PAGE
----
Electrocardiographic Findings of COVID-19 Patients and Their Correlation with Outcome; a Prospective Cohort Study
Introduction: Being infected with COVID-19 is associated with direct and indirect effects on the cardiopulmonary system and electrocardiography can aid in management of patients through rapid and early identification of these adversities. Objective: The present study was designed aiming to evaluate electrocardiographic changes and their correlation with the outcome of COVID-19 patients. Methods: This Prospective cohort study was carried out on COVID-19 cases admitted to the emergency department of an educational hospital, during late February and March 2020. Electrocardiographic characteristics of patients and their association with in-hospital mortality were investigated. Results: One hundred and nineteen cases with the mean age of 60.52±13.45 (range: 29-89) years were studied (65.5% male). Dysrhythmia was detected in 22 (18.4%) cases. T-wave inversion (28.6%), pulmonale P-wave (19.3%), left axis deviation (19.3%), and ST-segment depression (16.8%) were among the most frequently detected electrocardiographic abnormalities, respectively. Twelve (10.1%) cases died. There was a significant correlation between in-hospital mortality and history of diabetes mellitus (p=0.007), quick SOFA score > 2 (p<0.0001), premature ventricular contraction (PVC) (p=0.003), left axis deviation (LAD) (p=0.039), pulmonale P-wave (p<0.001), biphasic P-wave (p<0.001), inverted T-wave (p=0.002), ST-depression (p=0.027), and atrioventricular (AV) node block (p=0.002). Multivariate cox regression showed that history of diabetes mellitus, and presence of PVC and pulmonale P-wave were independent prognostic factors of mortality. Conclusions: Based on the findings of the present study, 18.4% of COVID-19 patients had presented with some kind of dysrhythmia and in addition to history of diabetes, presence of PVC and pulmonale P-wave were among the independent prognostic factors of mortality in COVID-19 patients.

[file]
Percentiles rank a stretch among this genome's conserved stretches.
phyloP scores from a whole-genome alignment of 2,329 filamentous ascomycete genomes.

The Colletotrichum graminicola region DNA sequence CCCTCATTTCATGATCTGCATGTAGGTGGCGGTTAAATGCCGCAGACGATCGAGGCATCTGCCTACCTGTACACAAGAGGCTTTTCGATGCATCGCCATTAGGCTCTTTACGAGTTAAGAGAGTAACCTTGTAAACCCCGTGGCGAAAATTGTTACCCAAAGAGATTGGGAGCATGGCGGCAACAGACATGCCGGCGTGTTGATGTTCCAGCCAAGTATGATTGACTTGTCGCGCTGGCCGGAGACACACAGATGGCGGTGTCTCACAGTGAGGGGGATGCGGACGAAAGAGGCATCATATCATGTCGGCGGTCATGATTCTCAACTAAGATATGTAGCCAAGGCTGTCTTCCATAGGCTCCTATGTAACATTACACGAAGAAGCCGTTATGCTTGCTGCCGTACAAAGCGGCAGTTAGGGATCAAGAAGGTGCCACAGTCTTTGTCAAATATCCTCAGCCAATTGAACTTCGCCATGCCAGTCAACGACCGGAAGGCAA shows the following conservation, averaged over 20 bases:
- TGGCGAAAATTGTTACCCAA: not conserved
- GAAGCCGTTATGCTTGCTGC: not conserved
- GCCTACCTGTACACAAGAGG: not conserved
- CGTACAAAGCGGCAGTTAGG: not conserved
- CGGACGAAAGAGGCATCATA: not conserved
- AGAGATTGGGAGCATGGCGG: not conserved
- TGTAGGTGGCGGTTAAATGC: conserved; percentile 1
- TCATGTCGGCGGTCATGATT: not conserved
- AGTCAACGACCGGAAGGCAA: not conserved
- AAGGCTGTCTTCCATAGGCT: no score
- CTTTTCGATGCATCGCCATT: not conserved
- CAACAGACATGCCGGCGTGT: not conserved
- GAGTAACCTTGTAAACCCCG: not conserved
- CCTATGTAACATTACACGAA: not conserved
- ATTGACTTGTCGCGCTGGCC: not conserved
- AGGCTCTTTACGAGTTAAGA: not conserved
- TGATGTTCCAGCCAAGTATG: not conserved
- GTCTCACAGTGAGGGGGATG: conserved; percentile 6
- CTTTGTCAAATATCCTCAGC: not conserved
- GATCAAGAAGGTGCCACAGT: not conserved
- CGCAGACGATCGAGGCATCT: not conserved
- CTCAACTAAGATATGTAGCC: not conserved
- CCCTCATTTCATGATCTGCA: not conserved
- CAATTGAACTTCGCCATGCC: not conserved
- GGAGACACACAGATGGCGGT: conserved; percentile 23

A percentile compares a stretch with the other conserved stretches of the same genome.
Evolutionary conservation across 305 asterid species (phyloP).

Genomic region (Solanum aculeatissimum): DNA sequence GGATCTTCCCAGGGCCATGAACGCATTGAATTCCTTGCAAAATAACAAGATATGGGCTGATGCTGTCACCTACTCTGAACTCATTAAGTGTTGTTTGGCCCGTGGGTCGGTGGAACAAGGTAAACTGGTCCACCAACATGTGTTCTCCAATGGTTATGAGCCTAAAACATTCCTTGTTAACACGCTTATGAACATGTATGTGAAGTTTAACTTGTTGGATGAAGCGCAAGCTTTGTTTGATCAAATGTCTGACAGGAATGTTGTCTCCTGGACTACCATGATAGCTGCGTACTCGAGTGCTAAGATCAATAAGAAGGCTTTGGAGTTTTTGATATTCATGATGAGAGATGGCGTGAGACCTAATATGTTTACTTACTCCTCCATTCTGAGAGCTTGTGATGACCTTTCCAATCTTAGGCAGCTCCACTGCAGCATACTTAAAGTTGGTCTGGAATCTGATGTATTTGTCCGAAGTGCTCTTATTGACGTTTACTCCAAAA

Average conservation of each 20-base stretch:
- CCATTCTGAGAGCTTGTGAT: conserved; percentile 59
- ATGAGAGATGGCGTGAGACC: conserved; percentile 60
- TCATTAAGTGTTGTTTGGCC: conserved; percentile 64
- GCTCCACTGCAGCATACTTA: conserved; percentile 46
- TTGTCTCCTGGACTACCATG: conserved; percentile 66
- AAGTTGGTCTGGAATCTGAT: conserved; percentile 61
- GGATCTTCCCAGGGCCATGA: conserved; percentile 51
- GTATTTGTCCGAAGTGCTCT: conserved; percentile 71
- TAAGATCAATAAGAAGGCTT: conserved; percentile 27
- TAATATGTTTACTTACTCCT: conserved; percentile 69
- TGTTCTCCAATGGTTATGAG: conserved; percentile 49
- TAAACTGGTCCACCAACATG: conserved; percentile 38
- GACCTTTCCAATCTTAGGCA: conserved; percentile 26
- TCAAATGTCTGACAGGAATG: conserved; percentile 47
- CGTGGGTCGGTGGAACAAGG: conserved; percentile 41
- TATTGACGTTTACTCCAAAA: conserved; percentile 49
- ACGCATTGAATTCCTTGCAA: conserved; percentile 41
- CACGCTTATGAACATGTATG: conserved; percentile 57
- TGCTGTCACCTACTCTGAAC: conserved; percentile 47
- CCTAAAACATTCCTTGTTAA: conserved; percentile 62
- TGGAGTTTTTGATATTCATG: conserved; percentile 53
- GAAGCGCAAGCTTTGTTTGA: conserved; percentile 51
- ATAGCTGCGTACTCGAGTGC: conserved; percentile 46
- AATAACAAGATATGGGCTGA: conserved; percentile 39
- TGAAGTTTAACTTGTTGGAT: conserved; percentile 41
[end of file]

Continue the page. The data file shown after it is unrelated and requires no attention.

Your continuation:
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|Issue||Vol 5 No 2 (2021): Spring (April)|
|Electrocardiography COVID-19 Heart Diseases Mortality Patient Outcome Assessment|
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